Right now we have three named storms in the Atlantic: Hurricane Katia, T.S. Maria, and T.S. Nate.
While Katia reached Cat 4 intensity at one point in her life, she is spinning around the outside of the Atlantic high, and was push along by shortwave that ejected from what used to be T.S. Lee. That means she’s grabbing the ocean currents and heading out towards the UK.
T.S. Maria is still pushing west, but is not in a favorable position to strengthen much as of now. In fact, she is spinning beneath the Atlantic high, and is being pulled apart by higher winds in the upper level. The NHC official track does put her close to U.S. soil by the end of the forecast period, but is it not clear yet at what intensity she would hit the U.S. if she does at all.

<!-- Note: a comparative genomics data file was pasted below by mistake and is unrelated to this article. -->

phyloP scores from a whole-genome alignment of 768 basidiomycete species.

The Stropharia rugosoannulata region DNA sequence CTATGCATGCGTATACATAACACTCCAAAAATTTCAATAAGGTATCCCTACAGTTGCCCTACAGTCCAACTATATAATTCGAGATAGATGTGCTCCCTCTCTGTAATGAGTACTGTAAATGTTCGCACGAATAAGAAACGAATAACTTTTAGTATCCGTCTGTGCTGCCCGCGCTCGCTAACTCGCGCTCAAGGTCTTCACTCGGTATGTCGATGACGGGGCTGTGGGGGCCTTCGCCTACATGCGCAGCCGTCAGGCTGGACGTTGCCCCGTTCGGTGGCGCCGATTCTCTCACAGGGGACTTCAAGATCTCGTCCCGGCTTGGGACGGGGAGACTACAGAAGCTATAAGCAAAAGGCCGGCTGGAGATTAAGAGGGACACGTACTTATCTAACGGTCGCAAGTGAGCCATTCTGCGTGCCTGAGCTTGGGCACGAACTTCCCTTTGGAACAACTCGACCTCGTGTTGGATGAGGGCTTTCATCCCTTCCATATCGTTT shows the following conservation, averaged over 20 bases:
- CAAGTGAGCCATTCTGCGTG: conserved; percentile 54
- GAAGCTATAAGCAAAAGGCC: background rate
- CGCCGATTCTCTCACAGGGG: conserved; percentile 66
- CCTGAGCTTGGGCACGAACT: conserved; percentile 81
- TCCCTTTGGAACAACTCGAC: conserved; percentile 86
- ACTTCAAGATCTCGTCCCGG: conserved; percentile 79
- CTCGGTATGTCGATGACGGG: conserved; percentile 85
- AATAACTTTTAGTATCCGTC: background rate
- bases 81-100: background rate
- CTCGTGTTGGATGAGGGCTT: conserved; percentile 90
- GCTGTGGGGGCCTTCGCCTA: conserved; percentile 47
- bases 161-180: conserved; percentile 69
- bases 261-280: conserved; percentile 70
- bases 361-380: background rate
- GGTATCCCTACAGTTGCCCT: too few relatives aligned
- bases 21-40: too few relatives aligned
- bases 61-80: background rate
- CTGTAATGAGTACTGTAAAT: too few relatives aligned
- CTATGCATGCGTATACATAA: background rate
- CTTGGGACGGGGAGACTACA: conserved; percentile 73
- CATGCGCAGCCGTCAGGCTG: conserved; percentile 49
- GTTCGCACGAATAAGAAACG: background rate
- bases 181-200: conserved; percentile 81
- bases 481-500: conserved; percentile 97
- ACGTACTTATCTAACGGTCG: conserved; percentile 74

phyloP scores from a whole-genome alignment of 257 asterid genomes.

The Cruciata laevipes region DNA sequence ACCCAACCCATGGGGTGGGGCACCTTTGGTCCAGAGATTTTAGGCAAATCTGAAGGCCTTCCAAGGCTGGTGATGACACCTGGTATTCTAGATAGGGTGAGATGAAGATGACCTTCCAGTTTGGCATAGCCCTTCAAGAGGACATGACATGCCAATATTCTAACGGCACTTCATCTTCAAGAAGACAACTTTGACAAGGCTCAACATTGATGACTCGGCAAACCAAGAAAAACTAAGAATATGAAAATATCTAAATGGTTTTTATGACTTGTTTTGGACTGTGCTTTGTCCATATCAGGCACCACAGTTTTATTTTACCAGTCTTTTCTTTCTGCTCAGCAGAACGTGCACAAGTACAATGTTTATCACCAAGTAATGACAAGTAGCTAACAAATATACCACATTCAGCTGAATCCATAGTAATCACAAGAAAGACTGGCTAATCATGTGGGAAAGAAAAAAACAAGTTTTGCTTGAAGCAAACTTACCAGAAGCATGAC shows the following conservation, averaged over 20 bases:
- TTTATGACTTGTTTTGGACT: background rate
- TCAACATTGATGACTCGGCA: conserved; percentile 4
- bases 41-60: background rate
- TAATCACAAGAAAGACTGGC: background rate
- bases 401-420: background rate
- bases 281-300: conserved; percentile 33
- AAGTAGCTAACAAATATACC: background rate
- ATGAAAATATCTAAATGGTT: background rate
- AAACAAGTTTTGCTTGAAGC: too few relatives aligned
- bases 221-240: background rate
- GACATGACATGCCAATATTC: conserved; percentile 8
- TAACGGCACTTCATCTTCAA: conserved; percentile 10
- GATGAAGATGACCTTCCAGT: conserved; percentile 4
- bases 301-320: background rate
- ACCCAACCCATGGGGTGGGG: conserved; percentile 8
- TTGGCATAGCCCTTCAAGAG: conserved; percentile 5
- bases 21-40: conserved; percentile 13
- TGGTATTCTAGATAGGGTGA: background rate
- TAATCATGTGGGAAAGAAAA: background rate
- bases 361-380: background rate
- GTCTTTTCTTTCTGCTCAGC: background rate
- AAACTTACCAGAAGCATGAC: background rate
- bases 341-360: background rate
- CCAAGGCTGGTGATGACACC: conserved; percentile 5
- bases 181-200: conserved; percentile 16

The latest storm to join the party is Tropical Storm Nate. Nate is on the cusp of becoming a hurricane, and will likely do so by tomorrow afternoon. Right now models are pulling the storm hard west, and making landfall in the central Mexico peninsula. However, the NHC is pulling the track a little further north, with a slight chance of extreme southern Texas getting some of the impact. That would not be a terrible scenario if they caught a weak band or two coming in considering the massive drought that is currently occurring, as well as numerous fires. However, hurricane force winds and severe weather with torrential rain would only make matters worse.